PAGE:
Bonds that a government issues in a foreign currency are referred to as “sovereign debt.” Sovereign debt does not come with a specific charge on a government’s assets. It is simply a promise to pay. In reality, if a government does not pay its sovereign debt upon maturity, the loss of creditability is the biggest threat to the country—it will have a difficult time issuing sovereign debt again.
As the European Union attempts to work out a solution to the sovereign debt crisis by getting money into the hands of the Spanish banks, it is important to take a step back and look at why the sovereign debt crisis is so important to resolve.
The prime minister of Spain has introduced new consumption taxes and spending cuts in the hopes of meeting the European Union’s budget-deficit target for Spain in the next few years. With an already weak economy and unemployment at almost 25%, these cuts are not going over well in the country and will make reaching these targets unlikely.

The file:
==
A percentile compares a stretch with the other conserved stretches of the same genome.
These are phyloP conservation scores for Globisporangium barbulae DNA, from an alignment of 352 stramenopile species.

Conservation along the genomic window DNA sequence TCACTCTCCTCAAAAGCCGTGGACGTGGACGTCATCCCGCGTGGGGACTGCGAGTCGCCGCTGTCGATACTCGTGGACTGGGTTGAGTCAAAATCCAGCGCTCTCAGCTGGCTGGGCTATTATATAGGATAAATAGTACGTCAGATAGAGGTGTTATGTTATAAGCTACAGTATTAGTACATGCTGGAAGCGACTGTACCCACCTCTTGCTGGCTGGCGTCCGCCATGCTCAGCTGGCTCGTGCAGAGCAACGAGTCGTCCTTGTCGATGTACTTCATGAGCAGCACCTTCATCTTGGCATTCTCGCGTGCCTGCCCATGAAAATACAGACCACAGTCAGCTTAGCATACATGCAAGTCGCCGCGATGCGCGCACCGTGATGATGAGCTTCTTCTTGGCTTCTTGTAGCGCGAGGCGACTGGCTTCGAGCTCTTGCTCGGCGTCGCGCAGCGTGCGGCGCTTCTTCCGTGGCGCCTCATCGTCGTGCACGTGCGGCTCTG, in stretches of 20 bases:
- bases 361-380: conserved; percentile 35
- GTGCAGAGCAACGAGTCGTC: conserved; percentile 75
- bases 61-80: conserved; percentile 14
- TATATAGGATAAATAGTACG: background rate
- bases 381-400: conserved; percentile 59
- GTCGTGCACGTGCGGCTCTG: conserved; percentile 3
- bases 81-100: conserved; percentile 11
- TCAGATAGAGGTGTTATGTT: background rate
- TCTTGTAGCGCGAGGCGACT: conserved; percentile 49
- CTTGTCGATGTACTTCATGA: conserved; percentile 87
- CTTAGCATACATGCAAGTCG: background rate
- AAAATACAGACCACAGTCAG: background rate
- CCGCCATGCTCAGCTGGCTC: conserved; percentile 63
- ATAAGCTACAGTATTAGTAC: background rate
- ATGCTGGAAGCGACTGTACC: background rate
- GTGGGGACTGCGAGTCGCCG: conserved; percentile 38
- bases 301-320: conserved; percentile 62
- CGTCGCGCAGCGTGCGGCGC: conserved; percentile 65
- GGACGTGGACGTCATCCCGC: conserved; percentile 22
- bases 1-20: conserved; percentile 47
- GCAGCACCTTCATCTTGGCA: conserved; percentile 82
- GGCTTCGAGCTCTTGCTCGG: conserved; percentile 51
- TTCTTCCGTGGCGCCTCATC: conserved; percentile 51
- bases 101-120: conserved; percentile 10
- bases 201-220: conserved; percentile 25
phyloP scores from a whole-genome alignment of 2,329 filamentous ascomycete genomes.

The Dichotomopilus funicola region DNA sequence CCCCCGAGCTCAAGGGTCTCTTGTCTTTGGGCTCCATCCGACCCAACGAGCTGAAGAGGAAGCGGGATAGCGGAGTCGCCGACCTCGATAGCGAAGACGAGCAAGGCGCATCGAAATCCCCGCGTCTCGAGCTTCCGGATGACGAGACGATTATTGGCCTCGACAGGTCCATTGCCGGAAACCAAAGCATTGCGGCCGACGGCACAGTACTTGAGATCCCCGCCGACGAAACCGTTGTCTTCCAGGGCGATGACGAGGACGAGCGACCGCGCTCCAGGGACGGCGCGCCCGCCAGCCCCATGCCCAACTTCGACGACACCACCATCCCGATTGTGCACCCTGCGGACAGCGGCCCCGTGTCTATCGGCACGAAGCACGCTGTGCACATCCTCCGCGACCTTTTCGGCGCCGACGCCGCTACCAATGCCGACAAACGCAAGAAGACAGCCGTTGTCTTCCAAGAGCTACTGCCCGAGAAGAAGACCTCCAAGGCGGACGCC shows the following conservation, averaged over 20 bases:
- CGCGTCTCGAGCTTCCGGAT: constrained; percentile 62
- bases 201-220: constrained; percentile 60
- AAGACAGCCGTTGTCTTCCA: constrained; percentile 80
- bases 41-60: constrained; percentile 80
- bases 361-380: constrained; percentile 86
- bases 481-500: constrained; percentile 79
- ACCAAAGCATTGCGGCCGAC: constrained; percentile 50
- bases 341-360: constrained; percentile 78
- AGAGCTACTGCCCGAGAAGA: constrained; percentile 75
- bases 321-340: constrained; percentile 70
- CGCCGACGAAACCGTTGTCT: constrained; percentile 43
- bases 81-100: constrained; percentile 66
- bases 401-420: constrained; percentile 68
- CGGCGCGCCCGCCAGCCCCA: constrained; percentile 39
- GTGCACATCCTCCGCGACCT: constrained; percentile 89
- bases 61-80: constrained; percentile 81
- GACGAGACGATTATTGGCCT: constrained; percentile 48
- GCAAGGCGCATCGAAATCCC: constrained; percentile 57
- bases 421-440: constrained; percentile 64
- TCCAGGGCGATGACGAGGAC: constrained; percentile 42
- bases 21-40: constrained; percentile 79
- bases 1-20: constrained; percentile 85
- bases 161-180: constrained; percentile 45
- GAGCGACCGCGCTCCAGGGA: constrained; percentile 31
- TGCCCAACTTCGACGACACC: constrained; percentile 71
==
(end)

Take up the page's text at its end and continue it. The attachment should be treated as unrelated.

While the situation spirals out of control, Spanish 10-year bond yields spiked above seven percent, while Italian bond yields pushed above six percent. For countries that are struggling to meet their budget deficits, these high yields are impossible to take on. With lower tax revenue, due to the ongoing recession within the European Union, sovereign debt cannot be rolled over in the market, because these high-interest payments alone would be too much of a burden for these countries to pay.
Italy, as well, is attempting to implement its own austerity measures in order to cut its budget deficit, but Italian bond yields continue to spike, as the market believes the embattled country’s sovereign debt will only get worse. Spain and Italy continue to put pressure on the European Union to provide money at cheap interest rates.
The saga with Greece continues to unfold as well. The country’s sovereign debt is such that it will require another bailout, because with the worsening recession and its tax revenues continuing … Read More